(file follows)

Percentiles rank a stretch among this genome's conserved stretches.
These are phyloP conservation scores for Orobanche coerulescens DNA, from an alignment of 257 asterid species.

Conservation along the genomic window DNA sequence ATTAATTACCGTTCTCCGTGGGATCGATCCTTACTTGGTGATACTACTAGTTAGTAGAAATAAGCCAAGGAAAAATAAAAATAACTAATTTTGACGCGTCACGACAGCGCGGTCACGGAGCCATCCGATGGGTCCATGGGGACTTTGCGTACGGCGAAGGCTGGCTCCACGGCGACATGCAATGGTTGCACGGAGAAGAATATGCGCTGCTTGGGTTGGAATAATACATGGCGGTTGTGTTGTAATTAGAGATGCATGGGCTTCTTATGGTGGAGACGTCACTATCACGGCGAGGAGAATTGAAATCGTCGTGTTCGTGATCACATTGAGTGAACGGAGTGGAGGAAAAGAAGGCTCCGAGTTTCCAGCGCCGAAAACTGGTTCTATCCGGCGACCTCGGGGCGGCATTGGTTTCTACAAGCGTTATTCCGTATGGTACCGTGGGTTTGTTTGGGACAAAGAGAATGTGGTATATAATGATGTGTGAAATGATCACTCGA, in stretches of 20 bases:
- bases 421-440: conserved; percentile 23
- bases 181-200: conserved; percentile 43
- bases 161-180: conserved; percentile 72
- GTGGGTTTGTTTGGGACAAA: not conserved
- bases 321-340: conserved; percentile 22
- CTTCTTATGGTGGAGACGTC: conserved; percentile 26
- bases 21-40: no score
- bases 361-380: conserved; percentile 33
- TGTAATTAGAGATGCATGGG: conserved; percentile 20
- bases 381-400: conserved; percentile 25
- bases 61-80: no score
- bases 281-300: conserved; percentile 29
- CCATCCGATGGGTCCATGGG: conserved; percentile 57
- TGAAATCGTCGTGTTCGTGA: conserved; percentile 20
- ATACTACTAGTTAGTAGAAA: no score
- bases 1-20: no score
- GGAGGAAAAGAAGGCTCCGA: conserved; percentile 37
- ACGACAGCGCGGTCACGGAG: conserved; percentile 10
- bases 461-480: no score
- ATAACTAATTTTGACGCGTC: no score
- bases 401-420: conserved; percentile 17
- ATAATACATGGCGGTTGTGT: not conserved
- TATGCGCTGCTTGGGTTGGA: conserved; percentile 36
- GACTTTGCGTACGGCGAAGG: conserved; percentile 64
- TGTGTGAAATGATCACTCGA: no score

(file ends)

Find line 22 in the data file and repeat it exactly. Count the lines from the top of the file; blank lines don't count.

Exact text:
- bases 461-480: no score